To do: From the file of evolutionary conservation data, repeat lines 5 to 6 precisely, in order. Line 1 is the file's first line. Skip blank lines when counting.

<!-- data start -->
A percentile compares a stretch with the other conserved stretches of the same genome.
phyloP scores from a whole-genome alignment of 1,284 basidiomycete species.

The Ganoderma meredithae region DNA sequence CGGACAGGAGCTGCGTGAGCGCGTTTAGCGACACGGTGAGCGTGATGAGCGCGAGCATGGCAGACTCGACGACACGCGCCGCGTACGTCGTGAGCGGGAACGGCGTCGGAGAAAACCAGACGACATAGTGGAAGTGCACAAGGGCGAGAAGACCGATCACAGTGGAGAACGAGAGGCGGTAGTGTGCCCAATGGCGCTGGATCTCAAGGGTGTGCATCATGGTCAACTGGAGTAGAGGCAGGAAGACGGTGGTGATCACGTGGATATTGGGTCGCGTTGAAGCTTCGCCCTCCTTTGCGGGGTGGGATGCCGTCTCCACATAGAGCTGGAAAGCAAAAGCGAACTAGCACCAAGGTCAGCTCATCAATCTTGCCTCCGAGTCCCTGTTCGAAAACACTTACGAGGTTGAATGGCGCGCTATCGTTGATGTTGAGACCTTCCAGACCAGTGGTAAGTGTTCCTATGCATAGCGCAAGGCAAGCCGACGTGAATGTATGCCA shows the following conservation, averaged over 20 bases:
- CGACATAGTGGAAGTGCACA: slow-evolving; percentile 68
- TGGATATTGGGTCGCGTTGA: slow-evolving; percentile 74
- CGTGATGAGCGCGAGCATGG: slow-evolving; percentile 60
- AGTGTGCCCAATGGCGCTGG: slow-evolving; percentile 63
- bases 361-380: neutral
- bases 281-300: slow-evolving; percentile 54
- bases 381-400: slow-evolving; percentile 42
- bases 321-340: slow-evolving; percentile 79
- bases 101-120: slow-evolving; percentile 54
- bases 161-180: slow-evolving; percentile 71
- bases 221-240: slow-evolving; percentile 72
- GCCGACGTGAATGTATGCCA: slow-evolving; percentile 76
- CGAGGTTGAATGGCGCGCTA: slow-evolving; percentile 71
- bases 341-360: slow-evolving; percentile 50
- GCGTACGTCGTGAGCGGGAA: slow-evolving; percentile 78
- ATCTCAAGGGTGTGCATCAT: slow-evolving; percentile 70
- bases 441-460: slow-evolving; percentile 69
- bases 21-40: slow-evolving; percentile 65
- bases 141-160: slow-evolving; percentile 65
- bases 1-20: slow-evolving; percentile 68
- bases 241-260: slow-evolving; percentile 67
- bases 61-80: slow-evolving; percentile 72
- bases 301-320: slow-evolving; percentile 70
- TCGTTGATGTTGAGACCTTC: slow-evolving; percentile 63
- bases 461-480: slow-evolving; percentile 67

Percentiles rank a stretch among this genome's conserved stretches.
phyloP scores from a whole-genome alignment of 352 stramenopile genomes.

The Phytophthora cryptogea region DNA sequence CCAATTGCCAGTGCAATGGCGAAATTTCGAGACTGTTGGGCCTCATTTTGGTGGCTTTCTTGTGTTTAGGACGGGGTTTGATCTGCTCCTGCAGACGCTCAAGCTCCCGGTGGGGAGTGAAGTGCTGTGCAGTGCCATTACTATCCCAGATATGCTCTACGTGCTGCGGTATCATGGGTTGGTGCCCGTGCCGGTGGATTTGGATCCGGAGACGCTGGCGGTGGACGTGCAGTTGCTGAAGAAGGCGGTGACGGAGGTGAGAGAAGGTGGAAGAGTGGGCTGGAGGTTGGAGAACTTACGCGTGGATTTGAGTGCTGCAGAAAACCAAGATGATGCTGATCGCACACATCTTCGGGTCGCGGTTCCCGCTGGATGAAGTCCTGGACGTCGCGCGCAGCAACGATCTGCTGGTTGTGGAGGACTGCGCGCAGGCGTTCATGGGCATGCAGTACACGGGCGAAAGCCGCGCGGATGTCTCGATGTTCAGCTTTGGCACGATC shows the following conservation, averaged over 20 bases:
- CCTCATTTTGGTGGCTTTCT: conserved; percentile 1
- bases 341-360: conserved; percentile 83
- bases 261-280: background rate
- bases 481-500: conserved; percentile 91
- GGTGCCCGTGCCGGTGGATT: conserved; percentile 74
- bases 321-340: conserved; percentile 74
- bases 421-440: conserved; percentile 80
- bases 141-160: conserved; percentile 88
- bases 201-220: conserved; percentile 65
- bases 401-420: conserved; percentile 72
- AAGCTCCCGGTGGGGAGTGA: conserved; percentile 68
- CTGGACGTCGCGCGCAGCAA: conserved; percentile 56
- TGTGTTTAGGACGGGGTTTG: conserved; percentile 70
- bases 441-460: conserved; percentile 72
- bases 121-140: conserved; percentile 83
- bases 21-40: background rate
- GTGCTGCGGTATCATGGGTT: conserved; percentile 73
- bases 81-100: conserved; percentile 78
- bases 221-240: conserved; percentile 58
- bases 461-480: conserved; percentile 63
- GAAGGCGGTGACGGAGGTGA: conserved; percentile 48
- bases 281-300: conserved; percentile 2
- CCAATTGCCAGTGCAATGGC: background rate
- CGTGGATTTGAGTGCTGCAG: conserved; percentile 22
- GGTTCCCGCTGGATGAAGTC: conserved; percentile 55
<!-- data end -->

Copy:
- TGGATATTGGGTCGCGTTGA: slow-evolving; percentile 74
- CGTGATGAGCGCGAGCATGG: slow-evolving; percentile 60